When should I read with my toddler?
*After a nap, after lunch, and before bedtime are popular times. Make reading part of your family's routines. Take books along when you go out with your toddler. Sharing books can be part of waiting at the doctor's office or the bus stop. Read a story instead of watching TV. Take your toddler along to the library or bookstore to find new books to read.

Where should I read to my toddler?
*Find a comportable place where you both can see the pages. If your child enjoys turning pages, be sure she can reach the book. Sitting in your lap or sitting next to you on the couch or even in the car seat.

How long should I read to my toddler?
* A few minutes, only as long as your toddler is interested. Some toddlers will listen for 10 mintues or more to a favorite book. Some will even insist on going through a stack of books with you! Others may be too active to sit still for long. Vary your voice or use a puppet to help hold your child's attention.

Who should read to toddlers?
Parents, grandparents, librarians, child care providers, even older siblings can help a toddler learn to love reading.

What if my toddler isn't interested in books?
Keep trying, but don't force it. Toddlers are busy finding out about their world. Talk with your chld, tell stories, sing or recite poems. Let them see you reading. Take them to the library and the bookstore with you. Such invitiations help many children develop an interest in reading.

For related web resources, see "Sharing books with your toddler" at

Play and Self-Regulation in Preschool

Are your children aware of their feelings, needs, and impulses? Can they calm themselves, control their behavior, and focus on tasks? Preschoolers who can do these things find it easier to take turns, make friends, and adapt to school routines. This ability is called "self-regulation." Teachers often wonder how to help children self-regulate. The answers may be, "Let them play!" 
  1. Let children have long periods of time daily to plan and take part in play activities. When you ask children ahead of time to choose what they want to play, you help them focus attention and follow through on plans. "Demitri, your plan was to play a board game. What game do you want?"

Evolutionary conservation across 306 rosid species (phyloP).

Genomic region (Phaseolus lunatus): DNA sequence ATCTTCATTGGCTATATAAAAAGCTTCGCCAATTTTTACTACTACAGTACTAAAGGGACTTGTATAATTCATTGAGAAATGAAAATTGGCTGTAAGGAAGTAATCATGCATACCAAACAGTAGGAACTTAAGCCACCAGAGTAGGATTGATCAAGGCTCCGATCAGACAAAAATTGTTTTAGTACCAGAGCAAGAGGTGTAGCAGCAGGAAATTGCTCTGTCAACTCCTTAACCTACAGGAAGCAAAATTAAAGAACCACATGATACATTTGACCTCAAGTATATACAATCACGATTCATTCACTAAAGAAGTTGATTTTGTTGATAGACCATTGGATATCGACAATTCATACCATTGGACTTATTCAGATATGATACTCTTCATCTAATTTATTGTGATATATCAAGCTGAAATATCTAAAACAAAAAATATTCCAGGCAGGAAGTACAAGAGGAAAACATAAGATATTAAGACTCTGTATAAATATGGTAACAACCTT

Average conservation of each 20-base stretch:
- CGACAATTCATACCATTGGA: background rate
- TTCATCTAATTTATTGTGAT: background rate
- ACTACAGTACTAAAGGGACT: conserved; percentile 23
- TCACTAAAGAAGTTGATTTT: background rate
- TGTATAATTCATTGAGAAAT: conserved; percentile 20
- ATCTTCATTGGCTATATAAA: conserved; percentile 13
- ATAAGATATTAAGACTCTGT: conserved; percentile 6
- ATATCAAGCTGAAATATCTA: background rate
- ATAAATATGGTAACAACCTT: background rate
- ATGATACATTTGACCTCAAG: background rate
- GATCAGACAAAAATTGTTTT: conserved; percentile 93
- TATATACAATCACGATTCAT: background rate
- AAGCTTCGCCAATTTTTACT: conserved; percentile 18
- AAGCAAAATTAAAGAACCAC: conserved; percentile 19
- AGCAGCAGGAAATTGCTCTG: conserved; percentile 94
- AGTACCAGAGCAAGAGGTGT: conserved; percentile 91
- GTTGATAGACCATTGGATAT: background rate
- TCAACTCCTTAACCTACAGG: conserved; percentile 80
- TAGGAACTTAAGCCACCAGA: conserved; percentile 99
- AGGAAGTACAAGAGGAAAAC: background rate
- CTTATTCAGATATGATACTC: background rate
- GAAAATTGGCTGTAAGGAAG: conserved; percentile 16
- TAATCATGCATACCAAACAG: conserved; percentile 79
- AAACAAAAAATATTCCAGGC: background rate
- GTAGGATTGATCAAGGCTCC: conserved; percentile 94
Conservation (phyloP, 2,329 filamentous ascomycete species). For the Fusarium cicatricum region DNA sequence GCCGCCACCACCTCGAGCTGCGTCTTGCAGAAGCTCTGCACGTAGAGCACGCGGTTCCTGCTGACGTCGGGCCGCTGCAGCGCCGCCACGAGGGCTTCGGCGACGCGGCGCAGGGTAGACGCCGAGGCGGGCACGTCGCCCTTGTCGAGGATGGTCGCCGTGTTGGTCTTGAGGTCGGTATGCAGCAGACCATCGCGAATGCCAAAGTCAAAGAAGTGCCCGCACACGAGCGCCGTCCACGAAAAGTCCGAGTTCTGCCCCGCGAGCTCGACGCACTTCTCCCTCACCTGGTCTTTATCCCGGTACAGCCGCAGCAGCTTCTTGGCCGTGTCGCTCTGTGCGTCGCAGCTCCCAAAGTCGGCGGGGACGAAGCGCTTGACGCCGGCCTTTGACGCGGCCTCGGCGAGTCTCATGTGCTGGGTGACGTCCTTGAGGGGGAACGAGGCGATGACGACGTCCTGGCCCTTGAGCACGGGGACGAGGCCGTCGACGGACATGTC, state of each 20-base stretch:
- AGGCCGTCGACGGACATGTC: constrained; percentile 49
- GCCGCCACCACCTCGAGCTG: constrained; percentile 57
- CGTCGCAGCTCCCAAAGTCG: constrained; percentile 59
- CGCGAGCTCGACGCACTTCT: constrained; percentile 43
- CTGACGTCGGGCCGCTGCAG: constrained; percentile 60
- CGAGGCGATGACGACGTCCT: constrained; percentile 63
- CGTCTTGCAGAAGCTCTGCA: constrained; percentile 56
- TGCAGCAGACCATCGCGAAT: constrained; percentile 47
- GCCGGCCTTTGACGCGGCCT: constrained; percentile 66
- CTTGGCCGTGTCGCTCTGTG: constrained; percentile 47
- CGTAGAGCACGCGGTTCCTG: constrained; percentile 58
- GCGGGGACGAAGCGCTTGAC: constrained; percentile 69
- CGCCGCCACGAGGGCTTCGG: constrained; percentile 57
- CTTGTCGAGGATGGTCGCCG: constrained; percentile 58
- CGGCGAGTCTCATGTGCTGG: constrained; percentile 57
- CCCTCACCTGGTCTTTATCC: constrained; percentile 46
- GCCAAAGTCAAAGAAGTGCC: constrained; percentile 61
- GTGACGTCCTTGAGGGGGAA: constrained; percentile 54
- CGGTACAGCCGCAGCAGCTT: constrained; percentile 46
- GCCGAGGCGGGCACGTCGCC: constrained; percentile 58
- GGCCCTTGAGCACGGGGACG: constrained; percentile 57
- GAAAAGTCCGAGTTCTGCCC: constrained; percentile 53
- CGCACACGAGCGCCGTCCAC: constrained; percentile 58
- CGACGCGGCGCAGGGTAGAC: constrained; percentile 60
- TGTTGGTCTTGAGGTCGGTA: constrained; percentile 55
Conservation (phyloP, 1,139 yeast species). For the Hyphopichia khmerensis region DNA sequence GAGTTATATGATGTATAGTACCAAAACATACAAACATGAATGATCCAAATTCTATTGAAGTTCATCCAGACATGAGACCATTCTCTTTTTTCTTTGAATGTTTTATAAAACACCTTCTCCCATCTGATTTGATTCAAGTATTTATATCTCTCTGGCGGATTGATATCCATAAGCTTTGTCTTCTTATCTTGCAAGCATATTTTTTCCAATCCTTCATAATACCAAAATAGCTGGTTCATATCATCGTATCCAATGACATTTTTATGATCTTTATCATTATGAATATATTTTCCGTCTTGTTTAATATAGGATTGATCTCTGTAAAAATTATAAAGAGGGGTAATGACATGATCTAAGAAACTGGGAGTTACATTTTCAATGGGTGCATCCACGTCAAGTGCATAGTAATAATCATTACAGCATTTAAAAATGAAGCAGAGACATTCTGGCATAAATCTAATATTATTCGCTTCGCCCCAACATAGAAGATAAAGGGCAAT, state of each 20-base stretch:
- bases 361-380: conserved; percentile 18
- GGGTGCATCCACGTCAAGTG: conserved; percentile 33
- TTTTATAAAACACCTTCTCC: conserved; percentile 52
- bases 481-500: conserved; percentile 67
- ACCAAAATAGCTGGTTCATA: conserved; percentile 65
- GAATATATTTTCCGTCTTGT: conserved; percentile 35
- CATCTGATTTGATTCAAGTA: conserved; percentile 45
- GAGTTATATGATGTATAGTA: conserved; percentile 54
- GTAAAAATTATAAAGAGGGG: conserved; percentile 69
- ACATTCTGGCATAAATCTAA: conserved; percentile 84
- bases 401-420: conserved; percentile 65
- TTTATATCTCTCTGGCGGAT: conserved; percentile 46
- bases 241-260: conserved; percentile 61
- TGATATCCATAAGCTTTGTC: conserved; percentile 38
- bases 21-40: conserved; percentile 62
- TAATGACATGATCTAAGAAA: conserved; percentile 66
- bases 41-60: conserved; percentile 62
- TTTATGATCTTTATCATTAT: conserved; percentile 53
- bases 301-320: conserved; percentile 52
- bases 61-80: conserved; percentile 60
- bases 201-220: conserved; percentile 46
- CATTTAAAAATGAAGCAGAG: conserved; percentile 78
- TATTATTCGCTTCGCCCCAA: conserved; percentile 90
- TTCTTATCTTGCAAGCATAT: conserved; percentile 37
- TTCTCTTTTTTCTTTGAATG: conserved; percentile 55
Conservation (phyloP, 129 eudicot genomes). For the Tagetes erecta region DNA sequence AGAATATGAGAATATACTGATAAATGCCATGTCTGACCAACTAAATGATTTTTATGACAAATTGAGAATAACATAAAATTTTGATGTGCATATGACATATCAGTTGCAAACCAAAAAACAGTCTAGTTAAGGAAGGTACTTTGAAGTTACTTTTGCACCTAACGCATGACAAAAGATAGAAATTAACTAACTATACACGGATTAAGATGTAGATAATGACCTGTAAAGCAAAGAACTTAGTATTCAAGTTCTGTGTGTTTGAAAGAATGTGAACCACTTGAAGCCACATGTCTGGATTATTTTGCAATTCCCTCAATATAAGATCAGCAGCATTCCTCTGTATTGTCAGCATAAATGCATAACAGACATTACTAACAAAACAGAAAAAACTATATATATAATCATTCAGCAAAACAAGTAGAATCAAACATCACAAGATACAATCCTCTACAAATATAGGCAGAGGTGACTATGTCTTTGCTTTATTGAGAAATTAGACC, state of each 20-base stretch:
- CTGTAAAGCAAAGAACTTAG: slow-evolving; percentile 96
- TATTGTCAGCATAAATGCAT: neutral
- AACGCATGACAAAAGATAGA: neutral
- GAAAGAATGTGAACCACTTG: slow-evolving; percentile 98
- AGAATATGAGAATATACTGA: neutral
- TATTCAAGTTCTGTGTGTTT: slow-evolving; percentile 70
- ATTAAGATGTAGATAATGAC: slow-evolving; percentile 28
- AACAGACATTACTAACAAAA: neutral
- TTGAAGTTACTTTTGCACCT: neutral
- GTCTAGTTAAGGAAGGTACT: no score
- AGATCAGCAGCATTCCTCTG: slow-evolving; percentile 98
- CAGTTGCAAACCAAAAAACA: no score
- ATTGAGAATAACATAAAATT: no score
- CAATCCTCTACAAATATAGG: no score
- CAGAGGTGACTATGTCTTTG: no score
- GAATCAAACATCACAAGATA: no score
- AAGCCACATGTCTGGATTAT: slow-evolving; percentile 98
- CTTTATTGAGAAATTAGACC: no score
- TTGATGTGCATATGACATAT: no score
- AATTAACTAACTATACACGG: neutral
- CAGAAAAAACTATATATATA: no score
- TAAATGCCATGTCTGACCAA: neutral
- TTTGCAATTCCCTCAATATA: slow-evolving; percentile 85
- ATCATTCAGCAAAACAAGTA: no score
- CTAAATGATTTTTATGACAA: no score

2. Offer open-ended materials so children can plan creatively: blocks, sand, water, colorful scarves, streamers, etc. They may turn blocks into a city, a hill, or a bed. The scarves may become clouds, a waterfall, or blankets. 
  3. Help children put disappointments into words so they can calm themselves and focus on putting things back together. "your clock tower fell and you feel frustrated. You could build another one. Or do you want to put away the blocks and play with something else?"
Encourage make-believe play.
  1. Provide props so children can take different roles: Parents, baby, rescue workers, perts, dancers, magician. A child who pretends with others learns to follow the "rules" of the role he plays. "I am the waiter. I give you a menu, and you tell me what you want to eat."
  2. Observe to find out if children internally patrol their own behavior as they play their make-believe roles. "I can't play with Celia now, I am being the waiter for Kaya and Will."
  3. Give children a chance to set limits when a playmate doesn't follow the rules. They will often remind each other to control impulses during make-believe play: "Don't growl at me, Waiter. Waiters don't scare people."
Help children negotiate with each other during pretend play. 
  1. When children disagree, encourage them to talk to each other about what they want. 
  2. If plans have to be changed, remind the children that they have options. "You want the magic wand. But it is still Emma's turn. You can sit and wait. Or you can play with that cape that is magic and wear it until Emma's done."
For related web resources, see "Play and Self-Regulation in Preschool" at


Mon May 30 2022

June Board Meeting

Tue Jun 21 2022


Education Background:

Associate in Art, Early Childhood Education, Illinois Valley Community College

Bachelor In Science, Early Childhood Education, Northern Illinois University

Educational Services:

18 years in Education

14 years in Ottawa Elementary District 141

4 years St. Columba School Ottawa

Preschool, First Grade and Second Grade

Professional Experiences:


Social, Neediest Kids, School Improvement, Parent Teacher Organization


Autism Workshops, Sharing a Vision Conference, Creative Curriculum Workshops, 

Dealing with Difficult Children Workshops, CPI Training, AED Training, Dr. Jean 

Conferences, Autism Training. 


Community: Teachers Union (NEA)

Community Watch


Starting School

Is your kiddo starting school? Here are a few things that they will need...
-Bookbag (big enough to fit a folder)
-clorox wipes
-a complete change of clothing
-sidewalk chalk